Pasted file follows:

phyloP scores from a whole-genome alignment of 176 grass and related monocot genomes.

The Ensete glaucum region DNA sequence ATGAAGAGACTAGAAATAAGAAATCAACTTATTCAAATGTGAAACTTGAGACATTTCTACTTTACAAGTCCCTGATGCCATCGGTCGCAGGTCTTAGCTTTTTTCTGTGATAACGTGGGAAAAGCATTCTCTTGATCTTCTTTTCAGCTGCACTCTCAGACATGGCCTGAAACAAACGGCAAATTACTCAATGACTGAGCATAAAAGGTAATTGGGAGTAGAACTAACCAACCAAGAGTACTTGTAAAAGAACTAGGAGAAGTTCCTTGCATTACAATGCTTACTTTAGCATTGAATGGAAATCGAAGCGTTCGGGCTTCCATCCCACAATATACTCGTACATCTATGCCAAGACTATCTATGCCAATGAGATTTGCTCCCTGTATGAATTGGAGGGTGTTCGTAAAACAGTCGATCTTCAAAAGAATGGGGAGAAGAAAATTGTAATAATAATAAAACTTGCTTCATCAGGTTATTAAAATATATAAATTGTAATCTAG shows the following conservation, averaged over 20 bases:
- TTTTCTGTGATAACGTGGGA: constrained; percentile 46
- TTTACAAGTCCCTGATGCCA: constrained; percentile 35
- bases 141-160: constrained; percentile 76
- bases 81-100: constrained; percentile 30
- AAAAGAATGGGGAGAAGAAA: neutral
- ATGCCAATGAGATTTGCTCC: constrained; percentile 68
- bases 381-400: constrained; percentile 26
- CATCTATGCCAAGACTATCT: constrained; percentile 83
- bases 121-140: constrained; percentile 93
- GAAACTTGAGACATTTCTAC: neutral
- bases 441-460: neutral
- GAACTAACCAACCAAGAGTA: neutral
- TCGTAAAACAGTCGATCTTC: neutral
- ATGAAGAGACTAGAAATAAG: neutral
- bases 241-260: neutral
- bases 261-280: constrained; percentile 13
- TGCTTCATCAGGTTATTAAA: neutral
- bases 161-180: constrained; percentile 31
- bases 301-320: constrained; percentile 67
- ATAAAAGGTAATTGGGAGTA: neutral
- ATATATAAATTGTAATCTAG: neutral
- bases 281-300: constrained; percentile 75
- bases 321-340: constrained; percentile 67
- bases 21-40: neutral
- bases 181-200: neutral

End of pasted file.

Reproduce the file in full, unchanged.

phyloP scores from a whole-genome alignment of 176 grass and related monocot genomes.

The Ensete glaucum region DNA sequence ATGAAGAGACTAGAAATAAGAAATCAACTTATTCAAATGTGAAACTTGAGACATTTCTACTTTACAAGTCCCTGATGCCATCGGTCGCAGGTCTTAGCTTTTTTCTGTGATAACGTGGGAAAAGCATTCTCTTGATCTTCTTTTCAGCTGCACTCTCAGACATGGCCTGAAACAAACGGCAAATTACTCAATGACTGAGCATAAAAGGTAATTGGGAGTAGAACTAACCAACCAAGAGTACTTGTAAAAGAACTAGGAGAAGTTCCTTGCATTACAATGCTTACTTTAGCATTGAATGGAAATCGAAGCGTTCGGGCTTCCATCCCACAATATACTCGTACATCTATGCCAAGACTATCTATGCCAATGAGATTTGCTCCCTGTATGAATTGGAGGGTGTTCGTAAAACAGTCGATCTTCAAAAGAATGGGGAGAAGAAAATTGTAATAATAATAAAACTTGCTTCATCAGGTTATTAAAATATATAAATTGTAATCTAG shows the following conservation, averaged over 20 bases:
- TTTTCTGTGATAACGTGGGA: constrained; percentile 46
- TTTACAAGTCCCTGATGCCA: constrained; percentile 35
- bases 141-160: constrained; percentile 76
- bases 81-100: constrained; percentile 30
- AAAAGAATGGGGAGAAGAAA: neutral
- ATGCCAATGAGATTTGCTCC: constrained; percentile 68
- bases 381-400: constrained; percentile 26
- CATCTATGCCAAGACTATCT: constrained; percentile 83
- bases 121-140: constrained; percentile 93
- GAAACTTGAGACATTTCTAC: neutral
- bases 441-460: neutral
- GAACTAACCAACCAAGAGTA: neutral
- TCGTAAAACAGTCGATCTTC: neutral
- ATGAAGAGACTAGAAATAAG: neutral
- bases 241-260: neutral
- bases 261-280: constrained; percentile 13
- TGCTTCATCAGGTTATTAAA: neutral
- bases 161-180: constrained; percentile 31
- bases 301-320: constrained; percentile 67
- ATAAAAGGTAATTGGGAGTA: neutral
- ATATATAAATTGTAATCTAG: neutral
- bases 281-300: constrained; percentile 75
- bases 321-340: constrained; percentile 67
- bases 21-40: neutral
- bases 181-200: neutral